In Every War But One


Not the usual kind of book to read, drawn from interviews and testimony of soldiers from the Korean War.  How did communist indoctrination work? How did not even one GI manage to escape a war camp?  In every war but one was quite interesting, and I learned a lot about how the government analyzes a large group of people that shared insights on their experiences using qualitative research. The scale of implementation of this study was quite interesting, as was the scope of the subject- returning POWs. I had the feeling the whole time that this was propaganda, but it was still a fascinating study on post-war briefings. They methodically examined things at all angles, and it was cool to see the breadth of scope  and the details they examined.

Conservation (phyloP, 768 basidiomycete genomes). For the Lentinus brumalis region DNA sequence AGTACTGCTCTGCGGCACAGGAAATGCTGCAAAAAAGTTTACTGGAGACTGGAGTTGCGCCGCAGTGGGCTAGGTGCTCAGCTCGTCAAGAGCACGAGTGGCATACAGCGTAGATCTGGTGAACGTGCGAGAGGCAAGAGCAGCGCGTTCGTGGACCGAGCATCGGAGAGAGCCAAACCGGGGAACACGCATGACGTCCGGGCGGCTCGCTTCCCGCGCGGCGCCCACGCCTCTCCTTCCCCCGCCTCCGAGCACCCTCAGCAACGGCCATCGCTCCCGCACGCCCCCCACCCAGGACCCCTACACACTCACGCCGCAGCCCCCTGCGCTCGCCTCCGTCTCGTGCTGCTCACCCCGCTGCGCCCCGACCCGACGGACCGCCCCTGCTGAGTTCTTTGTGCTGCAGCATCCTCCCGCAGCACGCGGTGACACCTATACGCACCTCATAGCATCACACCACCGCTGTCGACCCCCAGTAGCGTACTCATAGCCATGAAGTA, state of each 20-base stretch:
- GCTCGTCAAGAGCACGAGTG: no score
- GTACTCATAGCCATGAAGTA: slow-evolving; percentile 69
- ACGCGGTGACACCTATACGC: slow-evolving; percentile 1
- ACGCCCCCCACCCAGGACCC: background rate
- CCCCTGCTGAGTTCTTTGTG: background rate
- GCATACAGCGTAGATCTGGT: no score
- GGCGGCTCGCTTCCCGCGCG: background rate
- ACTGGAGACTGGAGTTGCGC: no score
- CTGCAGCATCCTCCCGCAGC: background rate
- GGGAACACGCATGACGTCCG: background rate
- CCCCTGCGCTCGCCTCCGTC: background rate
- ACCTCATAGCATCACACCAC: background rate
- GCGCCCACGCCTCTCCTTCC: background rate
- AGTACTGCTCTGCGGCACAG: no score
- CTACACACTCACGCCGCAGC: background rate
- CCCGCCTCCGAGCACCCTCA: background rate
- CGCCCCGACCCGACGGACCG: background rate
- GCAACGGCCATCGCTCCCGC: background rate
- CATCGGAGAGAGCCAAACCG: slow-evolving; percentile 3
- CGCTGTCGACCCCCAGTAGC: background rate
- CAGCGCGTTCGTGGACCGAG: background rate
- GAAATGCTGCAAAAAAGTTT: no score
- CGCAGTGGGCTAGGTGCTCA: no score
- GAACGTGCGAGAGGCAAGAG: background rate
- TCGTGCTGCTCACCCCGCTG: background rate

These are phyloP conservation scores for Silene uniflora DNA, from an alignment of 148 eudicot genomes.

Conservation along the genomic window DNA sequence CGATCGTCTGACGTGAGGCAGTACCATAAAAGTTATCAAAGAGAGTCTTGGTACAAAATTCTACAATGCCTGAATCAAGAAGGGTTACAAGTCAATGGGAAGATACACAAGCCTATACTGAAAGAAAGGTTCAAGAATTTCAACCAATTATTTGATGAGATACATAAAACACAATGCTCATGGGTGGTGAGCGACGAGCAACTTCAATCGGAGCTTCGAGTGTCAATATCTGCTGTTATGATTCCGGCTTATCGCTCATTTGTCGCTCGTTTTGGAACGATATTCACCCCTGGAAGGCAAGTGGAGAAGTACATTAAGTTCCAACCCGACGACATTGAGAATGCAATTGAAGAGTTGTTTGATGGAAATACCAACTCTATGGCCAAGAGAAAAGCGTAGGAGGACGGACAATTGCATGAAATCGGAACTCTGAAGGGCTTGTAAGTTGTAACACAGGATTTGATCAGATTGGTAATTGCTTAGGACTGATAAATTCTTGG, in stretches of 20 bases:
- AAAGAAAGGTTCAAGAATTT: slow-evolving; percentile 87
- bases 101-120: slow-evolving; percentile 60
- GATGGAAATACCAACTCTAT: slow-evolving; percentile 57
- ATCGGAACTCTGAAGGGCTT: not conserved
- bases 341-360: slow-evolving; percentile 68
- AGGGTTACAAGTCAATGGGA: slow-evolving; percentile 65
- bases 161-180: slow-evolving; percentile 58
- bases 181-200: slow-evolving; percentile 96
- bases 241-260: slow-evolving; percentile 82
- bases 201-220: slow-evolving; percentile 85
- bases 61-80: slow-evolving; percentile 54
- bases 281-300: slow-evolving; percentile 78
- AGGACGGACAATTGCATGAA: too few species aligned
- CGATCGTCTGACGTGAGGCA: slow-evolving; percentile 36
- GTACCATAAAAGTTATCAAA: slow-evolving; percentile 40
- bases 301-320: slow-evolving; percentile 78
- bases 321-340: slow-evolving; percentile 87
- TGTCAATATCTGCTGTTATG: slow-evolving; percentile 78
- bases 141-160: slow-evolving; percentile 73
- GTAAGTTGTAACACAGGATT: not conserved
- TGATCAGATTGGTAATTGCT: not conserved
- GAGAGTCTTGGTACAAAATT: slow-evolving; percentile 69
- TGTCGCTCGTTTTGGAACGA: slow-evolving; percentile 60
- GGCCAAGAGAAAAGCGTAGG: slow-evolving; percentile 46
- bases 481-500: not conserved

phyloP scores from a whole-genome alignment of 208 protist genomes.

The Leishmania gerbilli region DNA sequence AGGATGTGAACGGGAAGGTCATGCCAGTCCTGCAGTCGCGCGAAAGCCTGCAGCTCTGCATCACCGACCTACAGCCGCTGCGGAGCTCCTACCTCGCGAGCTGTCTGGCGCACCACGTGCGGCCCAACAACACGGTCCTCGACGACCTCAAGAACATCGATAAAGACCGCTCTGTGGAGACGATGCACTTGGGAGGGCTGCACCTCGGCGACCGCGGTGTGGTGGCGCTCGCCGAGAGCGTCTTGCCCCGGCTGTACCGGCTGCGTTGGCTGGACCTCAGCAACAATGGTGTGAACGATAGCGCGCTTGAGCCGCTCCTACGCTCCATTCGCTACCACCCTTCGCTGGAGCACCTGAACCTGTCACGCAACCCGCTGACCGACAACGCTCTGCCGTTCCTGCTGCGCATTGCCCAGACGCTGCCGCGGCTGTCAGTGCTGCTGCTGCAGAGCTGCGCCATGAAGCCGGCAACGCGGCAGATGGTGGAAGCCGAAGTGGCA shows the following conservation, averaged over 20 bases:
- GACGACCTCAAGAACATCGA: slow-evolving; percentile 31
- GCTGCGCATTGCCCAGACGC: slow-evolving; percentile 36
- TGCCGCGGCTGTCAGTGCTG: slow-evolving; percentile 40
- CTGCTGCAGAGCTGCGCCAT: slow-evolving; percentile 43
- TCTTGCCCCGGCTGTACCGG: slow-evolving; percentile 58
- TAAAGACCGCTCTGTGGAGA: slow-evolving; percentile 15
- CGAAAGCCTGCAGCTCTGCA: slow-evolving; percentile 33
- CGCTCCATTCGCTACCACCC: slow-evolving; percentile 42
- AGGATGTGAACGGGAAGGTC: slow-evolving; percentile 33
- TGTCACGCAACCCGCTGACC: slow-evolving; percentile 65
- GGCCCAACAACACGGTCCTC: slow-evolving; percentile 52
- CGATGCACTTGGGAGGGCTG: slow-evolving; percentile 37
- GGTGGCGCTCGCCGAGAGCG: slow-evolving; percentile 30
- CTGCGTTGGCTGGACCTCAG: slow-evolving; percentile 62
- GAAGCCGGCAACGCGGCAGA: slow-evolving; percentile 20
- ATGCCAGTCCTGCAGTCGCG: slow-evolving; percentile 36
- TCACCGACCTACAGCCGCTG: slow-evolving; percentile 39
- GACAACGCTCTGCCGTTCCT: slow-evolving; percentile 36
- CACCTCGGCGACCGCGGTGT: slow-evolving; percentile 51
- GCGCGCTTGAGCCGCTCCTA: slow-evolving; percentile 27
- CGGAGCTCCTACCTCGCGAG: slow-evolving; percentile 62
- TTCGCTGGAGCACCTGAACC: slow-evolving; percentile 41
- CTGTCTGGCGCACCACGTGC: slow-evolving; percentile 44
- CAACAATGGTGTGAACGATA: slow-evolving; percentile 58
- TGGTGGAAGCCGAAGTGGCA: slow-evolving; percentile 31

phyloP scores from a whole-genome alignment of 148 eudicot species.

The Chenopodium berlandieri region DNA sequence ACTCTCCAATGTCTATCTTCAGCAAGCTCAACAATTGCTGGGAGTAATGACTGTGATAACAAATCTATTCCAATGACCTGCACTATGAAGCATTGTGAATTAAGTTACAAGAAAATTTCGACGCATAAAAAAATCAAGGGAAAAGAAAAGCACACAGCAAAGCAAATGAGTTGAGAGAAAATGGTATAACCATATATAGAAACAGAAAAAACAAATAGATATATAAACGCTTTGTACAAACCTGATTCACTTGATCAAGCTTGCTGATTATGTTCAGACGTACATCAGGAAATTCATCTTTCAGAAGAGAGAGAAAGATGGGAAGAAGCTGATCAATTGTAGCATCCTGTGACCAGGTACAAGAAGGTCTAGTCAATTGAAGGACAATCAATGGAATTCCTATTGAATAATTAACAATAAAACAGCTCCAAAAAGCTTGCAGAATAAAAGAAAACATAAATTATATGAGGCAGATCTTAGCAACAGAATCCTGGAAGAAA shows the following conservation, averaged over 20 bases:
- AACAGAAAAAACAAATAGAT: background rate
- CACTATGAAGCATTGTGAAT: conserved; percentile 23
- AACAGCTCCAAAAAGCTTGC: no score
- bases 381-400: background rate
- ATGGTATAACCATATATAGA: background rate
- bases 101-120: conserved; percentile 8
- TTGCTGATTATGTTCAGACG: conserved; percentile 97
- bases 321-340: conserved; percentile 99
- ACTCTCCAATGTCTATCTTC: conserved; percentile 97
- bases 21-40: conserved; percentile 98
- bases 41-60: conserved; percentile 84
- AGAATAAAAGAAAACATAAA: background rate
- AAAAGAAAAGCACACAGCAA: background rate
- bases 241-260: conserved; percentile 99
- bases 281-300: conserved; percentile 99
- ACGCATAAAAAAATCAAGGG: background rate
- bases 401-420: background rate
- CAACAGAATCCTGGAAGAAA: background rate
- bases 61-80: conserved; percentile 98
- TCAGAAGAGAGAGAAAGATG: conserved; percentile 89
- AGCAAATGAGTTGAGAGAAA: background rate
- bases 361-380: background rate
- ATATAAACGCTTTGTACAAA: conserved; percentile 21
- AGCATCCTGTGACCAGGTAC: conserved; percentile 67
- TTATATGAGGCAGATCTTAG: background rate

How do the top people make crucial decisions based on data that affect the lives (and deaths) of millions?  If you’re interested in this topic too, I also recommend reading more about these decision makers in The Fog of War: Lessons from the Life of Robert S. McNamara or getting the movie from the local library.